Relative to many other sectors around the globe, the US healthcare industry has been notoriously slow to embrace new payment systems and processes.
For example, approximately 77% of healthcare providers still use paper-based patient billing methods, according to an MGMA and Navicure survey. The lack of urgency to innovate has resulted in confusion, inefficiencies, and security issues among stakeholders.
However, this stagnation is enabling payments firms to capitalize on two key trends to disrupt — and capture a piece of — the $3 trillion healthcare industry:
- The consumerization of healthcare. Consumers are increasingly being urged to play a more prominent role in managing and paying for their own health. In effect, they’ve become better informed and more critical of the quality of health services. Considering that the billing process is typically the first and last interaction a patient has with a provider, a negative experience could directly impact a healthcare firm’s bottom line — only 15% of patients who reported a less than satisfactory billing experience would recommend the hospital to others, according to Becker’s Hospital Review.
- The digitization of healthcare. Healthcare legislation, rising costs, and a shift from fee-for-service care to value-based care are incentivizing payers and providers to seek out digital solutions that drive down costs and improve services.
Now is the time for payments hardware, software, and processing firms to introduce specific solutions that accommodate the shifting landscape. These could include digital payment options, such as online checkouts or point-of-service mobile wallet acceptance, or value-added services that enhance the overall payments and billing experience. However, before payments companies introduce new solutions, they must navigate the highly regulated and complex industry.
In this report, Business Insider Intelligence, Business Insider’s premium research service, explains how a typical healthcare transaction is structured, identifies the major players in the industry, and pinpoints the most pressing pain points for stakeholders. We then look at the opportunities available to payments companies, and explore specific solutions that could help them attract partners in the space.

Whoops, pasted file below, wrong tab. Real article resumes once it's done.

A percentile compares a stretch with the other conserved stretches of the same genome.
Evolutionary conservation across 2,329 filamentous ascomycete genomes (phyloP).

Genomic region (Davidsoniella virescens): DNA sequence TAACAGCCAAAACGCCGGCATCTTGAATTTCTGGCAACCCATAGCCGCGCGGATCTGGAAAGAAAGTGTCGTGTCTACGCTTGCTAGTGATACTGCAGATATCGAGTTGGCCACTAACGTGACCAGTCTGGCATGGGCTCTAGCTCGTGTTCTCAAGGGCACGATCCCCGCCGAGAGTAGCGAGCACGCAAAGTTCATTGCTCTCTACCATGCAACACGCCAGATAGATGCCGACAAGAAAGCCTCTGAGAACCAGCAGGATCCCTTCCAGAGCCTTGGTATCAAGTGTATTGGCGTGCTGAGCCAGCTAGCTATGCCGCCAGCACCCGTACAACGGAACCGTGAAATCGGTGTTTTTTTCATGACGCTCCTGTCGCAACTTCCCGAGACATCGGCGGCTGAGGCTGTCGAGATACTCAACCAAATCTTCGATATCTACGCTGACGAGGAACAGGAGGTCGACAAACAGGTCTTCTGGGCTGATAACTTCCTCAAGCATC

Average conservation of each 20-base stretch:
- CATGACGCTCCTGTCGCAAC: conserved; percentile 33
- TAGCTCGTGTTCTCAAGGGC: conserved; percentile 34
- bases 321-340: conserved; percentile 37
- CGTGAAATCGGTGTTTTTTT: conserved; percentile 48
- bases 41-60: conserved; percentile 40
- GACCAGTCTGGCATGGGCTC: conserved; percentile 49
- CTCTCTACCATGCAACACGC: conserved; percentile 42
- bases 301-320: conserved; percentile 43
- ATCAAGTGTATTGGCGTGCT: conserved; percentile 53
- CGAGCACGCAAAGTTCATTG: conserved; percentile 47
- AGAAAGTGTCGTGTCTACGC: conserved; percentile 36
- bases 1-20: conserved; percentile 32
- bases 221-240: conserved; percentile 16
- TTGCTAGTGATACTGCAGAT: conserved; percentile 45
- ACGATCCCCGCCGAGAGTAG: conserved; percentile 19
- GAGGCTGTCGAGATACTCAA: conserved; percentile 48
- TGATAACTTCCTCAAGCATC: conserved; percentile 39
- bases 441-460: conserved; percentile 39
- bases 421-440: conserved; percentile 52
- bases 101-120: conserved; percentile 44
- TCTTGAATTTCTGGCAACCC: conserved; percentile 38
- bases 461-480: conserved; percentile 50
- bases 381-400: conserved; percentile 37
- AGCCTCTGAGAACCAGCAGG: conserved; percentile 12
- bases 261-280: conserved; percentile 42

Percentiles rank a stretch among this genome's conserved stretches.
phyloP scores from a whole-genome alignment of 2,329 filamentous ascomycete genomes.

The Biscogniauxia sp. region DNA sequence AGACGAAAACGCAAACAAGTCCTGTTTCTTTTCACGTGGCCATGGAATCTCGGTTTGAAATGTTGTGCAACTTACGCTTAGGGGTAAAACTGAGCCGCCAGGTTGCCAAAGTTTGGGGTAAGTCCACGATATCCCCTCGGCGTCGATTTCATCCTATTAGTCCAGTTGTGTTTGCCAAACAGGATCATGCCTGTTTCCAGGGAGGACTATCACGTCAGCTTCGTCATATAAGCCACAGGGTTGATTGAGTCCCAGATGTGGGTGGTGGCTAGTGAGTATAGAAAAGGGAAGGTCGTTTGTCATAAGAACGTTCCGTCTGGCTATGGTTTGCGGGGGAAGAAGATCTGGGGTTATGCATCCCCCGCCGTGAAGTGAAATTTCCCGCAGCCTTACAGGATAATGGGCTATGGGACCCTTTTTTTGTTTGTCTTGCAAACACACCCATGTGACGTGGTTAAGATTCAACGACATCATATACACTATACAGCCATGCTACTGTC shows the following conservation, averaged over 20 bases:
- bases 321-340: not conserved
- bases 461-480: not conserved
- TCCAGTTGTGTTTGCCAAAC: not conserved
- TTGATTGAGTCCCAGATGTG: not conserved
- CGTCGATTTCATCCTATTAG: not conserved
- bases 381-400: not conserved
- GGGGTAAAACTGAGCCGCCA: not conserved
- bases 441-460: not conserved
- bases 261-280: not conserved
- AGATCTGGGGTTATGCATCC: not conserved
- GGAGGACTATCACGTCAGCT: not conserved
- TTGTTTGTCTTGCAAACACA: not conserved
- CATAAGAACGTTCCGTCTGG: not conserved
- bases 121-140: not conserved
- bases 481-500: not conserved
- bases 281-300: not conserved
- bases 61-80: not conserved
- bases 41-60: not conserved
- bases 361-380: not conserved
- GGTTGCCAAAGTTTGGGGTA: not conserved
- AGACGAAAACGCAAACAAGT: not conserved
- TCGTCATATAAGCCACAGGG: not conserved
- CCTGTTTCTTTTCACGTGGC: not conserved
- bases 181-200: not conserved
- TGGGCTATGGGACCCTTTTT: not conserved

Here are some of the key takeaways:
- Healthcare in the US is a key industry for payments firms — spending increased 3.3% to reach $3.3 trillion in 2016, according to the Office of the Actuary in the Centers for Medicare & Medicaid Services.
- Despite the size of the market, very few new opportunities have opened up for payments companies because of the healthcare industry’s slow innovation and the complex regulations around entering the space.
- However, two key trends — the consumerization of healthcare and the digitization of healthcare — will put some payments companies in a strong position to capture a larger share of the market.
- The payments firms that rise to the top of the market will have to offer digital solutions that accommodate the shifting landscape, such as mobile wallet acceptance — 61% of consumers reported having interest in using mobile wallets, such as Apple Pay or Samsung Pay, to make healthcare payments, according to InstaMed.
- Payments companies will also have to introduce value-added services that appeal to healthcare providers while differentiating their offerings from competitors, such as easy-to-understand billing, integrated check-ins, and AI-based engagement tools.
In full, the report:
- Tracks the growth of US healthcare spending.
- Identifies subsets of healthcare payments — specifically, where payments are coming from and where they’re going.
- Explains the intricacies of a healthcare transaction and pinpoints where there are potential bottlenecks.
- Details what some of the leading players in the healthcare payments space are doing to differentiate themselves.
- Lists some specific solutions that payments companies could turn to in order to attract healthcare partners.